Irate Belarus says moving away from Russia


MINSK (AFP) - - The future of Belarus can no longer depend on Russia, President Alexander Lukashenko declared Friday, a day after talks between the once close ex-Soviet allies ended in acrimony.

Lukashenko, whose government was dubbed Europe's last dictatorship by the United States but is now courting closer ties with the European Union, said the days of Minsk "bowing down" to Moscow were over.

His extraordinary anti-Moscow tirade came a day after his talks with Russian Prime Minister Vladimir Putin in Minsk were overshadowed by bitter disputes over Russian loans to Belarus and recent Belarussian overtures to the EU.

"It's not working out with Russia. We don't need to bow down. We don't need to whine and cry," his press service quoted Lukashenko as telling his government.

"We need to look for our happiness on a different part of the planet. I consciously say this in public. From this day on, that time has come to an end and another time has started."

Tensions were already brewing thanks to Belarus' moves to join the EU Eastern Partnership plan to foster closer ties between the EU and six ex-Soviet states, an initiative Russia regards with the greatest suspicion.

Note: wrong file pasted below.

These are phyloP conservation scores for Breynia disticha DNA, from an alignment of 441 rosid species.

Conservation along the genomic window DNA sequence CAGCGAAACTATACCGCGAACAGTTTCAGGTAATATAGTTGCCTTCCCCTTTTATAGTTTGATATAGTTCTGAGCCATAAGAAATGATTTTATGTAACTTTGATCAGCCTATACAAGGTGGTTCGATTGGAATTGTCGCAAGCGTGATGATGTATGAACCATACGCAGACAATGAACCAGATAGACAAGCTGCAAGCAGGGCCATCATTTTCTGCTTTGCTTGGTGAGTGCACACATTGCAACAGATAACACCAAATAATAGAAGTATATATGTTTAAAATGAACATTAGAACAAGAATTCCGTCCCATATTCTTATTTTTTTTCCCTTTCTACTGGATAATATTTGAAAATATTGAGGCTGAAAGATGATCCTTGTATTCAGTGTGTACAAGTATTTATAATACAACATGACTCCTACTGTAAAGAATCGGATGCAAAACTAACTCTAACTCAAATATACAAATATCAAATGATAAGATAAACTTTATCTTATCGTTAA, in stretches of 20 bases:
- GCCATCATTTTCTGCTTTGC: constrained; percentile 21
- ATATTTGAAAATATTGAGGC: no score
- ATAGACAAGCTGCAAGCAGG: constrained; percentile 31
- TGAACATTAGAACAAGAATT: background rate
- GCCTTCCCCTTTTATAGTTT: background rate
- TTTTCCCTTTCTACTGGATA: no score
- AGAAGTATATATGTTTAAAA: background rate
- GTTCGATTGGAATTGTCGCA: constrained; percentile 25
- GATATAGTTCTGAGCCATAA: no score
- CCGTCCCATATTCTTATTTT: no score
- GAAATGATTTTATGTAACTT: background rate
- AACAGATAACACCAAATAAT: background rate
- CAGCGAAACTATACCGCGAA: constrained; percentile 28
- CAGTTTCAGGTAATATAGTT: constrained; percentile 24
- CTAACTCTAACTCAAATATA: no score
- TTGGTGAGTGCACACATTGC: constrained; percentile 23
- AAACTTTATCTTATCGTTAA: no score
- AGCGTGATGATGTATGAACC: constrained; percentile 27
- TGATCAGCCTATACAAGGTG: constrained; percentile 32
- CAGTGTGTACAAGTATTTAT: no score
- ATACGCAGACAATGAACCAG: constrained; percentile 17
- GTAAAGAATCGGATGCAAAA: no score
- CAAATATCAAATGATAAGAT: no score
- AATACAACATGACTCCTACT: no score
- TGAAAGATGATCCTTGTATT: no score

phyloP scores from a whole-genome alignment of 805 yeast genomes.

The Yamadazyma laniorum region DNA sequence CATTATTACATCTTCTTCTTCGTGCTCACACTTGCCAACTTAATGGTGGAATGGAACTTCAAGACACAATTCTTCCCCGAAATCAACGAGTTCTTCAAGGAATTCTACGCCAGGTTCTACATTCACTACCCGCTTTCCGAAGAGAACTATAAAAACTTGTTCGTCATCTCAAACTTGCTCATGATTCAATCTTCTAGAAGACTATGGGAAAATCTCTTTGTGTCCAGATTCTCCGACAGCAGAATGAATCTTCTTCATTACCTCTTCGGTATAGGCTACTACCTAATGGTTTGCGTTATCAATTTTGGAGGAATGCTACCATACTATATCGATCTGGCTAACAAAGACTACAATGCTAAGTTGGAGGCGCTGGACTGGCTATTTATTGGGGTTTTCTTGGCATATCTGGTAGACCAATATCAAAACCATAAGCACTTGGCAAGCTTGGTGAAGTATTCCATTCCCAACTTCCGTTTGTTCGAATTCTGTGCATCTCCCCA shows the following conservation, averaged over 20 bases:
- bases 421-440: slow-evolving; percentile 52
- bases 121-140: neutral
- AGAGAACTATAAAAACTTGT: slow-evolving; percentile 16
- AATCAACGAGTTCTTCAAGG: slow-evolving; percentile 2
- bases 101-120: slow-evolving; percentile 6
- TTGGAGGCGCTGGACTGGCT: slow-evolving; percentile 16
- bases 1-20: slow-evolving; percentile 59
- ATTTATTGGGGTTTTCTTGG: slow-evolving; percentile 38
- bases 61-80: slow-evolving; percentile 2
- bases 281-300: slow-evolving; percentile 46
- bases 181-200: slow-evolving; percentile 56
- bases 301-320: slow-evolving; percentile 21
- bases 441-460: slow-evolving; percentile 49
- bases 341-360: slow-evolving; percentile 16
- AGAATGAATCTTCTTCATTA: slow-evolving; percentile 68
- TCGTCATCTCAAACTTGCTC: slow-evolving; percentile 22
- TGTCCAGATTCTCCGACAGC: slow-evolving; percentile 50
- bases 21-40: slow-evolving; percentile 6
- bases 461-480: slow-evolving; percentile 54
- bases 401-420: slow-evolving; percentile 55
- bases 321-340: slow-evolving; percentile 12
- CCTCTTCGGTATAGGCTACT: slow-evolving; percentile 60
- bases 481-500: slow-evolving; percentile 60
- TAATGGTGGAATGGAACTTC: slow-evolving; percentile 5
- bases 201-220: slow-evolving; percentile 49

But Lukashenko's ire appeared to have been sparked by Russian Finance Minister Alexei Kudrin who during Putin's visit said the Belarussian finances were in such a dire state it could default on its debt by the end of the year.

Kudrin also said Belarus had refused the next 500 million dollar (358 million euro) tranche of a Russian loan to Minsk because it did not want to receive the money in Russian rubles.

The president expressed outrage that while he had a "normal discussion" with Putin, Kudrin had at the same time given a briefing "whose aim was to sow panic in Belarus".

He also gave a public dressing-down to Prime Minister Sergei Sidorsky for pursuing close ties with Russia.

"Sergei Sergeyevich, stop taking your ministers along this trodden path," Lukashenko said.

"Why are you sidling up to Russia, where we get kicked? Don't you understand that this is not the first time when they want to take us naked with their bare hands?"

He also expressed certainty that Kudrin's comments had been agreed in advance with Putin. The Russian prime minister late Thursday had ticked off Kudrin for his "extreme assessments".

Lukashenko -- a lanky ex-collective farm manager proud of posing on a pair of skis or ice skates -- has ruled the ex-Soviet republic of 10 million people in an authoritarian fashion since 1994.

He last week launched a fulminating attack on Moscow for reneging on pacts, expressing himself in typically earthy terms. However the latest tirade appeared to show a new level of anger.

The EU had placed Lukashenko on a travel blacklist but this was lifted in October amid warming ties and the Belarussian leader in April met Pope Benedict XVI at the Vatican.

Belarus -- which borders EU members Latvia, Lithuania and Poland -- has been a close ally of Russia since the Soviet collapse and has close military cooperation as well as a joint customs union with its giant eastern neighbour.



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